— On the film Blade RunnerRoberts, Adam. Sibilant Fricative: Essays and Reviews . Steel Quill Books.
In fact, this is what links all the films I love the most: they manifest what I take to be a new cultural logic in SF. The genre has shifted from being a literature of ideas (books are good at ideas) to a literature of enduring, powerful and haunting visual images (films are poor at ideas, but very good at the poetry of beautiful images). This is what La Jetée, 2001: A Space Odyssey, Stalker, Alien and The Matrix have in common – their gobsmacking visual aesthetic. But Blade Runner beats all of these. It is the most beautiful, the most haunting, the most visually perfect of all of them. It is Scott’s expert conjuring with near-palpable beams and shafts of light amongst the cluttered, smoky and misty darkness; the shadows blocking out a somatically believable city; the gorgeous design; the detail.
— On Quantum Thief
At the heart it’s a heist story: Jean le Flambeur is sprung from a deep space prison by the enigmatic warrior Mieli and her Banksish sentient spaceship Perhonen, in order to pull-off a complicated crime upon Mars. Meili is in the service of a mysterious, capricious goddess-like being, and the plot unwraps its several mysteries in a very satisfying manner. The Oubliette in particular is a splendid creation; not so much in terms of its far-future hardware as its social codes of privacy, guarded by information-exchange veils called ‘guevelots’, policed by ‘tzaddicks’ – and its currency, time, to be lavishly spent or carefully hoarded as citizens countdown towards a ‘death’ that reprocesses their consciousnesses into ‘Quiet’ machines that do all the hard areoforming and city maintenance work. There’s also a quick-witted Holmes-like youth, with a genius for solving crimes.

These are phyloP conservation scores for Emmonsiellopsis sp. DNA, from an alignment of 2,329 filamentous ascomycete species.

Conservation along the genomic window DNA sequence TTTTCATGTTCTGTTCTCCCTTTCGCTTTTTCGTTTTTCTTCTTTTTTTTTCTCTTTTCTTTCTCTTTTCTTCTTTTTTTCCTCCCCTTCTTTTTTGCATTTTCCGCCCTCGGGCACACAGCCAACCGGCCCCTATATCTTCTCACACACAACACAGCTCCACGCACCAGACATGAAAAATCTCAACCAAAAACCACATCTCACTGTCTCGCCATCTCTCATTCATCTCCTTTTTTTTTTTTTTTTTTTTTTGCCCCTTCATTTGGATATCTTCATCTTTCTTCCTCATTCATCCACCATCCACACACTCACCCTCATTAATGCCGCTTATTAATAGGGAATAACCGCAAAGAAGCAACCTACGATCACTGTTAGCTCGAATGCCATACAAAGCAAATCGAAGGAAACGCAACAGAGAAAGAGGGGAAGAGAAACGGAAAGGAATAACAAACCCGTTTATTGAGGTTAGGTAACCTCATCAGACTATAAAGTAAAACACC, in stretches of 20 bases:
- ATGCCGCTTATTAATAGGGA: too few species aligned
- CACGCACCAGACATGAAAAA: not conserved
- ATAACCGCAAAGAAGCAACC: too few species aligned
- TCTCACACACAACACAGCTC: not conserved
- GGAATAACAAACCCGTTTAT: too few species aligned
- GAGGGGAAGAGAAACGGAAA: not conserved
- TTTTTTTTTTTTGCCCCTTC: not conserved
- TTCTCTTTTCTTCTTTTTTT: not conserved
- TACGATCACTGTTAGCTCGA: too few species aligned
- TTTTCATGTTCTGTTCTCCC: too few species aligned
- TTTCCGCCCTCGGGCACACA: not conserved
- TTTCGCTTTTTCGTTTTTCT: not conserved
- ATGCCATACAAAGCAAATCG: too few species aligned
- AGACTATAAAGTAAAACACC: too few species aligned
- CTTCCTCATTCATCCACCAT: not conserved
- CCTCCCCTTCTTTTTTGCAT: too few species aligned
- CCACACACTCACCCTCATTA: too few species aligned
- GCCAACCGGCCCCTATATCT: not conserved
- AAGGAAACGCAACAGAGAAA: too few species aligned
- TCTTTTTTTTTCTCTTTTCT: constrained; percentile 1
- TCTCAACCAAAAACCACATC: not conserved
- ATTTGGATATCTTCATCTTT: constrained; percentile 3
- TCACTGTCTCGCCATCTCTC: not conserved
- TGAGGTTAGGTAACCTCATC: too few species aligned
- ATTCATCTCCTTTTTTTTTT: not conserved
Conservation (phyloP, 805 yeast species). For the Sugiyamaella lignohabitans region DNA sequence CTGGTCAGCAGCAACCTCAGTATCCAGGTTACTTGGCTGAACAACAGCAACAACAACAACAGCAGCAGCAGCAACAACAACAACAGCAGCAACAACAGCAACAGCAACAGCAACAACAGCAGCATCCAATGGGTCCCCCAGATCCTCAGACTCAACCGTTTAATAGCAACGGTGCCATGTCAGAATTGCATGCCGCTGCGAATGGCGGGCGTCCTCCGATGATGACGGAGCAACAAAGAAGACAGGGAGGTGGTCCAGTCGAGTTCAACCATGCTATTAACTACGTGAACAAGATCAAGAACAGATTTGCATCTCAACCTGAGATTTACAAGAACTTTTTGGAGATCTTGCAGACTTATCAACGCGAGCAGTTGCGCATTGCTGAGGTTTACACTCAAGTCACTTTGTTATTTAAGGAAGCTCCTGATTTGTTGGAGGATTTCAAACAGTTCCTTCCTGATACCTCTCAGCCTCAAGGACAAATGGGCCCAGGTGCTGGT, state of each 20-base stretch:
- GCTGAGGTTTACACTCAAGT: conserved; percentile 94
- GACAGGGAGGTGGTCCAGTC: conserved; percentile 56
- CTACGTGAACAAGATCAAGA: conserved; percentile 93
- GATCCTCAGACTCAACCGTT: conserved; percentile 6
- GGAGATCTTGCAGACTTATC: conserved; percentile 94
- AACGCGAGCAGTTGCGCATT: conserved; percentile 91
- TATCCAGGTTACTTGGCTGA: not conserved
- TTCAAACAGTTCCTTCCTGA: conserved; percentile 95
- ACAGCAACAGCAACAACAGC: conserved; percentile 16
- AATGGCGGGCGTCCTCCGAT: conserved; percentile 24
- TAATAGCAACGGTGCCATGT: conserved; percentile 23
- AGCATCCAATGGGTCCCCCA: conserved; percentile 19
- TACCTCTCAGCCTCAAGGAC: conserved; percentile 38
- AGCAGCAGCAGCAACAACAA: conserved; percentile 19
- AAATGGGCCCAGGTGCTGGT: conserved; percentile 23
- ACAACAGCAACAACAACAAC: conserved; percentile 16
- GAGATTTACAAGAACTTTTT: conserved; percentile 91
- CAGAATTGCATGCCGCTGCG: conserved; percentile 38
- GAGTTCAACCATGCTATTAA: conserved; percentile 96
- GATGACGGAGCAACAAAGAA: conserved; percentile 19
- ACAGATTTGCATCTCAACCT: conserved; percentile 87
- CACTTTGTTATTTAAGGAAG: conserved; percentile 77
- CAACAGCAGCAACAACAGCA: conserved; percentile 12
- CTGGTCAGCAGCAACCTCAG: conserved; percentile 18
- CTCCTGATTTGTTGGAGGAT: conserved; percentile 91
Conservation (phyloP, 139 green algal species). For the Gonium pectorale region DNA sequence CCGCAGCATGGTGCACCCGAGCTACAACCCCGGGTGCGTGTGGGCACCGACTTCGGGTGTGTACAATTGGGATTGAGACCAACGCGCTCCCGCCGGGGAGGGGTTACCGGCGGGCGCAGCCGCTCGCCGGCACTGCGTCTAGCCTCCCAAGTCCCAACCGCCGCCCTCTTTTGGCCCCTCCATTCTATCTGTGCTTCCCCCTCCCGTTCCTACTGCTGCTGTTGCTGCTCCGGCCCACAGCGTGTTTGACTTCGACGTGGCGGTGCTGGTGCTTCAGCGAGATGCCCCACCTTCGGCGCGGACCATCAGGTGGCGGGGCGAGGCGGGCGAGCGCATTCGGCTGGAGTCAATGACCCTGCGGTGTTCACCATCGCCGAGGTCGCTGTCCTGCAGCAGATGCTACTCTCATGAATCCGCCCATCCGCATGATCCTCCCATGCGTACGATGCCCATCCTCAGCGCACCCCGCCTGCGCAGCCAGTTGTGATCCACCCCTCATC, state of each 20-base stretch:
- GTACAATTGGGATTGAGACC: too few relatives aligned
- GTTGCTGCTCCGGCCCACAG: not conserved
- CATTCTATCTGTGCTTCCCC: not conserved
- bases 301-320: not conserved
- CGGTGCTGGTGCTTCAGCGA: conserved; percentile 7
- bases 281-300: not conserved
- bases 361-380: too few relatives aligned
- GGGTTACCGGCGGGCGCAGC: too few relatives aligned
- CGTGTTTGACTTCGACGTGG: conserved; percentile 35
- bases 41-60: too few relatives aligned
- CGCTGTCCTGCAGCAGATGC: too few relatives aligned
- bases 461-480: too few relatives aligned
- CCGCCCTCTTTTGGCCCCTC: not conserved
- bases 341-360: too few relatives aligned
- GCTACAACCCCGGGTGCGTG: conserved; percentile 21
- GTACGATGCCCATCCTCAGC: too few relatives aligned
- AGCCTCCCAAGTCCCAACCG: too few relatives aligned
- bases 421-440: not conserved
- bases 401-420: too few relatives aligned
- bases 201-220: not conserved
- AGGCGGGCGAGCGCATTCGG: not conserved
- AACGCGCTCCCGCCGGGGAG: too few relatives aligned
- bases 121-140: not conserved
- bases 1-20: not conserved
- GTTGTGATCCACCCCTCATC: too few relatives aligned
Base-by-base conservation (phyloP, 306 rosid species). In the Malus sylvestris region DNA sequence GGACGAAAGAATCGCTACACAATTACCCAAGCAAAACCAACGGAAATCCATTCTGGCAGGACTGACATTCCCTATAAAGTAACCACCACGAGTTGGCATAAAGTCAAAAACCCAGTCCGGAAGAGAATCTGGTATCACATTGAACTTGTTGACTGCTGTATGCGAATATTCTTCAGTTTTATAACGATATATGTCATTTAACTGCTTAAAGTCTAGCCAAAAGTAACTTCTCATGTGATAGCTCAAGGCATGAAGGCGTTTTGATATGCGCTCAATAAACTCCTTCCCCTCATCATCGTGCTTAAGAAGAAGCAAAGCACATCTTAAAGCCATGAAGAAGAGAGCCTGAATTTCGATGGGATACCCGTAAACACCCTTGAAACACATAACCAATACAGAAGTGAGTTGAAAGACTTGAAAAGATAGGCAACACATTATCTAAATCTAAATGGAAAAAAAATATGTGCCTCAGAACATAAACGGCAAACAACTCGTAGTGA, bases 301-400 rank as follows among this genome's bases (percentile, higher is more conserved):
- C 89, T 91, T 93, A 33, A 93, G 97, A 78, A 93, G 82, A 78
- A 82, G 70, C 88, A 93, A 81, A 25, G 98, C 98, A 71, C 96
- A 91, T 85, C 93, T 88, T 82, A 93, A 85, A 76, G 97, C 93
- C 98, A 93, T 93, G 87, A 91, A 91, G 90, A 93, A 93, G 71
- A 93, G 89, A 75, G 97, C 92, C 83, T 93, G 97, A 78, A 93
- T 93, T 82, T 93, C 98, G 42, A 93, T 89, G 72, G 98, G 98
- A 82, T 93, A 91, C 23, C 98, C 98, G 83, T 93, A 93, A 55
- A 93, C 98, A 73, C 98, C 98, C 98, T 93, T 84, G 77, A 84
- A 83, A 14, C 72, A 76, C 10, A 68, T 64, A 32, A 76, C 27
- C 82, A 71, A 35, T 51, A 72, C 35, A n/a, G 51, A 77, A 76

— On Chris Priest’s The Islanders
One of the things I loved about The Islanders is that pretty much all the Priestian fascinations and preoccupations are here: doubles; mirrors; dreams; stage magic; the unreliability and instability of narrative, and several intriguing and underplayed metafictional touches (a young [female] novelist writes fan letters to a tetchily unpredictable Kammeston; when her first novel is published she sends a copy to him. It is called The Affirmation). It coheres, or more precisely refuses quite to cohere, very stylishly indeed. It’s an archipelagic novel in more than one sense (always assuming that the word has more than one sense), formally embodying its scattered loosely connected strings of island subjects in loosely connected strings of narratives. There’s a distant family relationship with Borges, perhaps; or Ballard’s anthology of ‘condensed novels’, The Atrocity Exhibition.
Sibilant frictive is a collection of 40+ reviews/essays by Adam Roberts, collected in print in 2014.
You may disagree with Roberts on some things, but you will find his comments interesting and worth reading.
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